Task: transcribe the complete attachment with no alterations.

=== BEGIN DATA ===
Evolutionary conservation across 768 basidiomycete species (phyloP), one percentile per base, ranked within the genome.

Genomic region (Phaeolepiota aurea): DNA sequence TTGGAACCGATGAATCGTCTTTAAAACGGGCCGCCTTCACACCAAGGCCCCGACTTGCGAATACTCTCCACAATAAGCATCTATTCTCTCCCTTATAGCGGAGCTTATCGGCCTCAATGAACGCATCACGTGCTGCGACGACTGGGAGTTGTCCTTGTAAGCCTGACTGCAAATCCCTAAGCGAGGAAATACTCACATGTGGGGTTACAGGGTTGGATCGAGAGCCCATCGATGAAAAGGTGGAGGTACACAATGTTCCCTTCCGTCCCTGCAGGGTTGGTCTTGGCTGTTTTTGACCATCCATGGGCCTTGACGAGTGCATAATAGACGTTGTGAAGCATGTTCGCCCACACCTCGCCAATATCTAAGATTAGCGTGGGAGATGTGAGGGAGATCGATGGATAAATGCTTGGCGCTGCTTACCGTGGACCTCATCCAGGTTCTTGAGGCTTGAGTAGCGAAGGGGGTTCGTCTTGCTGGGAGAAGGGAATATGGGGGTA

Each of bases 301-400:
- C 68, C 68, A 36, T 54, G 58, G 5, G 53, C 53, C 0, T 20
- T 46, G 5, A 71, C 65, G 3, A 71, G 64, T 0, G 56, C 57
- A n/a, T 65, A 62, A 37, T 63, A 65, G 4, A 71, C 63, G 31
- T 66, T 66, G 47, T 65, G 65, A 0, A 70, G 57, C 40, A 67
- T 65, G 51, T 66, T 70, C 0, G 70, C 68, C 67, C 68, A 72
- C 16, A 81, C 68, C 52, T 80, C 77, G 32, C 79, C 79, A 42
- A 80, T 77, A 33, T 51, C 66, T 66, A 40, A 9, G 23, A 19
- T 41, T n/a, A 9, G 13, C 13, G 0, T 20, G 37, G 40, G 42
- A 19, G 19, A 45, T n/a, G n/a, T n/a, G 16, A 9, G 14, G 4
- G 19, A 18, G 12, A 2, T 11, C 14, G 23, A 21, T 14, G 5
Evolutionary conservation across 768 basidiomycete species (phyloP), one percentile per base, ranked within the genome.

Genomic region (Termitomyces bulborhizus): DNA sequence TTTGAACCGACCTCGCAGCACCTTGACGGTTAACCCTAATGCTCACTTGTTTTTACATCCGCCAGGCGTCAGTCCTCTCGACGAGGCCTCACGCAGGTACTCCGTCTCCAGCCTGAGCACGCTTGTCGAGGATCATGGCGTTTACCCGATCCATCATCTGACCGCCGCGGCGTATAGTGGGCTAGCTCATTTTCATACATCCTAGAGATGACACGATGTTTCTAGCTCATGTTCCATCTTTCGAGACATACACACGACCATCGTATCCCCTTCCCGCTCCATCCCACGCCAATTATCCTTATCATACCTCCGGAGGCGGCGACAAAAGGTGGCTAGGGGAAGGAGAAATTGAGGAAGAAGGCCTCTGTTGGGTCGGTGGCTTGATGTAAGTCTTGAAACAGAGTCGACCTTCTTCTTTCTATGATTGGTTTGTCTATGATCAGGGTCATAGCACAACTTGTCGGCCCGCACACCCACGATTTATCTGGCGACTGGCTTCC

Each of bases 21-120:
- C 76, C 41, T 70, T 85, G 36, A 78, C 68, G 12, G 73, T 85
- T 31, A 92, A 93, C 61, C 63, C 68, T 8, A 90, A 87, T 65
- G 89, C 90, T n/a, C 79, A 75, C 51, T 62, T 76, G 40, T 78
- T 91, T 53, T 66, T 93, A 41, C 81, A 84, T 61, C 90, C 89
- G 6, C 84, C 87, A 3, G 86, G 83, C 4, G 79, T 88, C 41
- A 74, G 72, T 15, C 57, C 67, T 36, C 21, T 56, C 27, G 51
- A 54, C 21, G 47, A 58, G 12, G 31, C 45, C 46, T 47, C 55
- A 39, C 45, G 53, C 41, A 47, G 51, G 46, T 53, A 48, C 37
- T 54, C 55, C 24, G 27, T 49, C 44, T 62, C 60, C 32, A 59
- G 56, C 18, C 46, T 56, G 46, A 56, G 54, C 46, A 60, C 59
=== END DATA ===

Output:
Evolutionary conservation across 768 basidiomycete species (phyloP), one percentile per base, ranked within the genome.

Genomic region (Phaeolepiota aurea): DNA sequence TTGGAACCGATGAATCGTCTTTAAAACGGGCCGCCTTCACACCAAGGCCCCGACTTGCGAATACTCTCCACAATAAGCATCTATTCTCTCCCTTATAGCGGAGCTTATCGGCCTCAATGAACGCATCACGTGCTGCGACGACTGGGAGTTGTCCTTGTAAGCCTGACTGCAAATCCCTAAGCGAGGAAATACTCACATGTGGGGTTACAGGGTTGGATCGAGAGCCCATCGATGAAAAGGTGGAGGTACACAATGTTCCCTTCCGTCCCTGCAGGGTTGGTCTTGGCTGTTTTTGACCATCCATGGGCCTTGACGAGTGCATAATAGACGTTGTGAAGCATGTTCGCCCACACCTCGCCAATATCTAAGATTAGCGTGGGAGATGTGAGGGAGATCGATGGATAAATGCTTGGCGCTGCTTACCGTGGACCTCATCCAGGTTCTTGAGGCTTGAGTAGCGAAGGGGGTTCGTCTTGCTGGGAGAAGGGAATATGGGGGTA

Each of bases 301-400:
- C 68, C 68, A 36, T 54, G 58, G 5, G 53, C 53, C 0, T 20
- T 46, G 5, A 71, C 65, G 3, A 71, G 64, T 0, G 56, C 57
- A n/a, T 65, A 62, A 37, T 63, A 65, G 4, A 71, C 63, G 31
- T 66, T 66, G 47, T 65, G 65, A 0, A 70, G 57, C 40, A 67
- T 65, G 51, T 66, T 70, C 0, G 70, C 68, C 67, C 68, A 72
- C 16, A 81, C 68, C 52, T 80, C 77, G 32, C 79, C 79, A 42
- A 80, T 77, A 33, T 51, C 66, T 66, A 40, A 9, G 23, A 19
- T 41, T n/a, A 9, G 13, C 13, G 0, T 20, G 37, G 40, G 42
- A 19, G 19, A 45, T n/a, G n/a, T n/a, G 16, A 9, G 14, G 4
- G 19, A 18, G 12, A 2, T 11, C 14, G 23, A 21, T 14, G 5
Evolutionary conservation across 768 basidiomycete species (phyloP), one percentile per base, ranked within the genome.

Genomic region (Termitomyces bulborhizus): DNA sequence TTTGAACCGACCTCGCAGCACCTTGACGGTTAACCCTAATGCTCACTTGTTTTTACATCCGCCAGGCGTCAGTCCTCTCGACGAGGCCTCACGCAGGTACTCCGTCTCCAGCCTGAGCACGCTTGTCGAGGATCATGGCGTTTACCCGATCCATCATCTGACCGCCGCGGCGTATAGTGGGCTAGCTCATTTTCATACATCCTAGAGATGACACGATGTTTCTAGCTCATGTTCCATCTTTCGAGACATACACACGACCATCGTATCCCCTTCCCGCTCCATCCCACGCCAATTATCCTTATCATACCTCCGGAGGCGGCGACAAAAGGTGGCTAGGGGAAGGAGAAATTGAGGAAGAAGGCCTCTGTTGGGTCGGTGGCTTGATGTAAGTCTTGAAACAGAGTCGACCTTCTTCTTTCTATGATTGGTTTGTCTATGATCAGGGTCATAGCACAACTTGTCGGCCCGCACACCCACGATTTATCTGGCGACTGGCTTCC

Each of bases 21-120:
- C 76, C 41, T 70, T 85, G 36, A 78, C 68, G 12, G 73, T 85
- T 31, A 92, A 93, C 61, C 63, C 68, T 8, A 90, A 87, T 65
- G 89, C 90, T n/a, C 79, A 75, C 51, T 62, T 76, G 40, T 78
- T 91, T 53, T 66, T 93, A 41, C 81, A 84, T 61, C 90, C 89
- G 6, C 84, C 87, A 3, G 86, G 83, C 4, G 79, T 88, C 41
- A 74, G 72, T 15, C 57, C 67, T 36, C 21, T 56, C 27, G 51
- A 54, C 21, G 47, A 58, G 12, G 31, C 45, C 46, T 47, C 55
- A 39, C 45, G 53, C 41, A 47, G 51, G 46, T 53, A 48, C 37
- T 54, C 55, C 24, G 27, T 49, C 44, T 62, C 60, C 32, A 59
- G 56, C 18, C 46, T 56, G 46, A 56, G 54, C 46, A 60, C 59